The forest change data is now available for download. This has been made possible by the University of Maryland, Google, and other partners. You will be able to create derivative maps, visualizations, and aggregations.

This is the original study which you can utilize in conjunction: Hansen, M. C., P. V. Potapov, R. Moore, M. Hancher, S. A. Turubanova, A. Tyukavina, D. Thau, S. V. Stehman, S. J. Goetz, T. R. Loveland, A. Kommareddy, A. Egorov, L. Chini, C. O. Justice, and J. R. G. Townshend. 2013. “High-Resolution Global Maps of 21st-Century Forest Cover Change.” Science 342 (15 November): 850–53

Sunday, February 09, 2014

Book Recommendation

Birds & People by Mark Cocker
Photography: David Tipling

Here is a remarkable book by Mark Cocker -- the UK's finest living nature writer -- and David Tipling -- one of the best bird photographers in the world. The book gives insight in to the relationship between birds and humankind, with contributions from bird enthusiasts from round the world. In his introduction, Cocker states, “This is an unusual bird book, in that it is as much about humans as it is about birds.”

The blurb states “ Part natural history and part cultural study, it describes and maps the entire spectrum of our engagements with birds, drawing in themes of history, literature, art, cuisine, language, lore, politics and the environment. In the end, this is a book as much about us as it is about birds. Birds and People are also exceptional in that the author has solicited contributions from people worldwide. Personal anecdotes and stories have come from more than 650 individuals in 81 different countries. They range from university academics to Mongolian eagle hunters and from Amerindian shamans to some of the most celebrated writers of our age. The sheer multitude of voices in this global chorus means that Birds and People is both a source book on why we cherish birds and a powerful testament to their importance for all humanity”.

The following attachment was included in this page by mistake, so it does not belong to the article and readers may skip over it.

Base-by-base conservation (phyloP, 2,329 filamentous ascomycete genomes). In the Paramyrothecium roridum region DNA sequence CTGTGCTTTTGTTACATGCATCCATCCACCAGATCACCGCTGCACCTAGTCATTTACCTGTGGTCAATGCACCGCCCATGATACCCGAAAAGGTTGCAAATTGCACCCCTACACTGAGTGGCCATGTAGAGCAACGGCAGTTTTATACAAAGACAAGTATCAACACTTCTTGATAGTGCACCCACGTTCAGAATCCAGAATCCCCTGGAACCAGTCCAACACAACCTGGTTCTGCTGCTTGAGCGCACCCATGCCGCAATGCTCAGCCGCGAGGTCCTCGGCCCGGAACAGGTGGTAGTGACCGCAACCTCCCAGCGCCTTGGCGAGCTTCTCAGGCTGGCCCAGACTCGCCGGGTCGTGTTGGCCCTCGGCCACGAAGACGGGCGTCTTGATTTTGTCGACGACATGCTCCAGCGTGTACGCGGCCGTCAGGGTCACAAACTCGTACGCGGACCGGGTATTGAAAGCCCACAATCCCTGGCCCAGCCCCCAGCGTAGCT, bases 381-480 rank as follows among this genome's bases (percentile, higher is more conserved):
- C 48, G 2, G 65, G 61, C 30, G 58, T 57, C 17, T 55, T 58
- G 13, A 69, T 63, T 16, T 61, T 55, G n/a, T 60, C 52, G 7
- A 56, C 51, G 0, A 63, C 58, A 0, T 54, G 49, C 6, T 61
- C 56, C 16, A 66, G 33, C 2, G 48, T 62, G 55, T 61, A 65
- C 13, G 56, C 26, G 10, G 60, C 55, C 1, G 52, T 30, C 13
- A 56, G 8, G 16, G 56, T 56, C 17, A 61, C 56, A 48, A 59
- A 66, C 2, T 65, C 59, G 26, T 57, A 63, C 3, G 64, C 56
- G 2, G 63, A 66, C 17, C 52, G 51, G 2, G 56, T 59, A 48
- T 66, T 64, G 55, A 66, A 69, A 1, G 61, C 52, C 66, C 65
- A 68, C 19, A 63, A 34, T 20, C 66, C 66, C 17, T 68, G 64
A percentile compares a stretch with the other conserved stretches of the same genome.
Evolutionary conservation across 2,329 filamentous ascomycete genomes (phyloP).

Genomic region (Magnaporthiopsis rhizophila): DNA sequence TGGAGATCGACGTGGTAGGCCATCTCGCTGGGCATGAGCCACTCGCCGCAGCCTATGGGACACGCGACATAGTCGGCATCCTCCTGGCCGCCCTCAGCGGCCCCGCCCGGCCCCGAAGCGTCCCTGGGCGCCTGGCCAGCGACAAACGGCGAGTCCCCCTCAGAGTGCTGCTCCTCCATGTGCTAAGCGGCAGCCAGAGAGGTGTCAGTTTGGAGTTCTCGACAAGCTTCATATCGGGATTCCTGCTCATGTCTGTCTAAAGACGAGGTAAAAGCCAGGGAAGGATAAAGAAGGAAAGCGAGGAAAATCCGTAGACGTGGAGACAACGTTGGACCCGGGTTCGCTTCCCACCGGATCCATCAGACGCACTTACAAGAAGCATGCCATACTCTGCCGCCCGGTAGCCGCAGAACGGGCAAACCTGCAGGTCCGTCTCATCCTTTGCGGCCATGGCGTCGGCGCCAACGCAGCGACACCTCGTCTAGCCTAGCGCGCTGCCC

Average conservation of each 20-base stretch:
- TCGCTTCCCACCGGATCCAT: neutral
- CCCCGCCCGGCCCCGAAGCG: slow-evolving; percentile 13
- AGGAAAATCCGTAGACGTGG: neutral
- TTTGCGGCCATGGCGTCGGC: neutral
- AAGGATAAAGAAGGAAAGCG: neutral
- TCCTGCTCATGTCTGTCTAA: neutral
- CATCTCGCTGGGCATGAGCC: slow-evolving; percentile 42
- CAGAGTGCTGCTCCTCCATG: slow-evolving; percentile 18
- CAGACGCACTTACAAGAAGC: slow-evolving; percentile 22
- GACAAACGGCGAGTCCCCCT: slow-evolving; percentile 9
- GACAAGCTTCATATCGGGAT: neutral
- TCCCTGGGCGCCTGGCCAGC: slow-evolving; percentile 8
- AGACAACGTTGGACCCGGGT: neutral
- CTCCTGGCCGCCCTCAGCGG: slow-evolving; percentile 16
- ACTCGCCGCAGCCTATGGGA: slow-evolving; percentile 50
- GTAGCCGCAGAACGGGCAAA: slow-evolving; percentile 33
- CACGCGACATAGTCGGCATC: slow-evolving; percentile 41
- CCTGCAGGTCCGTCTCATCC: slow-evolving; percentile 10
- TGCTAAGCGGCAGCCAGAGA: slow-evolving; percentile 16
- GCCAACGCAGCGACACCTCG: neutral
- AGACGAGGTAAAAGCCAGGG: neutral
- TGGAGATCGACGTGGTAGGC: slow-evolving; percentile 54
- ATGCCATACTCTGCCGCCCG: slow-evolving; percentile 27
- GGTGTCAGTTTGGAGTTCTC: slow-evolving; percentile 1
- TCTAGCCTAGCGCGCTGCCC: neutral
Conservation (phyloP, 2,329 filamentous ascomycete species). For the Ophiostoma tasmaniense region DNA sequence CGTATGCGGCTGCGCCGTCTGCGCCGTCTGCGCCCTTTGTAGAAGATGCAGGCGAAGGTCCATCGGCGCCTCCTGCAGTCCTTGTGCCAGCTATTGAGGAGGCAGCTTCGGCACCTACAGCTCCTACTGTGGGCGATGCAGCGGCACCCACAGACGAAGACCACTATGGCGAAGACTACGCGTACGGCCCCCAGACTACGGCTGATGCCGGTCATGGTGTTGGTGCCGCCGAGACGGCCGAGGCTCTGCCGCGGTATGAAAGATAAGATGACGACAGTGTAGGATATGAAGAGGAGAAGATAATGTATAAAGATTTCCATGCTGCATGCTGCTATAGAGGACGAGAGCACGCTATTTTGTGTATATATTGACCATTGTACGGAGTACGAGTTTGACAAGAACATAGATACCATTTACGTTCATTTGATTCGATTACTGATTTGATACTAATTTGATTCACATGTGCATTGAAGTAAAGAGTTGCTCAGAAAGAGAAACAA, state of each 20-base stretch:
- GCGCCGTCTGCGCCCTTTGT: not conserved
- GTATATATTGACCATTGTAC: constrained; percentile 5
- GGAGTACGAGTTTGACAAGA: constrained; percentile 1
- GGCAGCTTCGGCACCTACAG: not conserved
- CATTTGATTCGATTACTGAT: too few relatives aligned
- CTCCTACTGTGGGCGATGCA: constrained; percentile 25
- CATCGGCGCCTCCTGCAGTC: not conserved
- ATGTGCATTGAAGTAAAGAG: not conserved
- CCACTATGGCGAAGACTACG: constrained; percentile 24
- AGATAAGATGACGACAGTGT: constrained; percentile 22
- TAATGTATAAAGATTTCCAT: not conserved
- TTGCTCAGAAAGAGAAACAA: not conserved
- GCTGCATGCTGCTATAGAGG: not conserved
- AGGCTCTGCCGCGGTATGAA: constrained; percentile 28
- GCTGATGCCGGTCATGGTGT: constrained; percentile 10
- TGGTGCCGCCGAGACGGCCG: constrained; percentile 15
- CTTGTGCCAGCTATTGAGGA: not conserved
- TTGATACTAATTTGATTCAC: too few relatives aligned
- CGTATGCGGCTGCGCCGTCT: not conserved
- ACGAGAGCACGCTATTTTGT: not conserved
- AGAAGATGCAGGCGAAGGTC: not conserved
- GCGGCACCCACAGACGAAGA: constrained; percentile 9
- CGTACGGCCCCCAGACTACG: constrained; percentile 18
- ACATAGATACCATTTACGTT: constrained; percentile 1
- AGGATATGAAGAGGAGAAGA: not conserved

Sunday Times described the book like this "A sumptuous encyclopedia of humanity's relationship with birds."
·         Hardcover: 592 pages
·         Publisher: RHUK (1 August 2013)
·         Language: English
·         ISBN-10: 0224081748
·         ISBN-13: 978-0224081740
·         Product Dimensions: 28.4 x 22.4 x 4.6 cm

Saturday, February 08, 2014

A World Heritage sanctuary for the world’s most threatened cat

The known history of Doñana National Park goes back over 700 years – the area was once a favourite hunting reserve of several Spanish kings. In 1963, the Spanish Government, in collaboration with the World Wide Fund for Nature (WWF), decided to acquire 7,000 hectares (27 sq miles) of land to create the Doñana Biological Reserve. Six years later, Doñana National Park was born, with its boundaries being extended in 1978 and again in 2004. Since 2006, the park’s management has been the exclusive responsibility of the Autonomous Community of Andalucía’s government.

Today, it is the world’s only protected area that is not only a National Park but also a World Heritage site (designated in 1994), a Ramsar wetland site, a Biosphere Reserve, and a European Community Special Protection Area.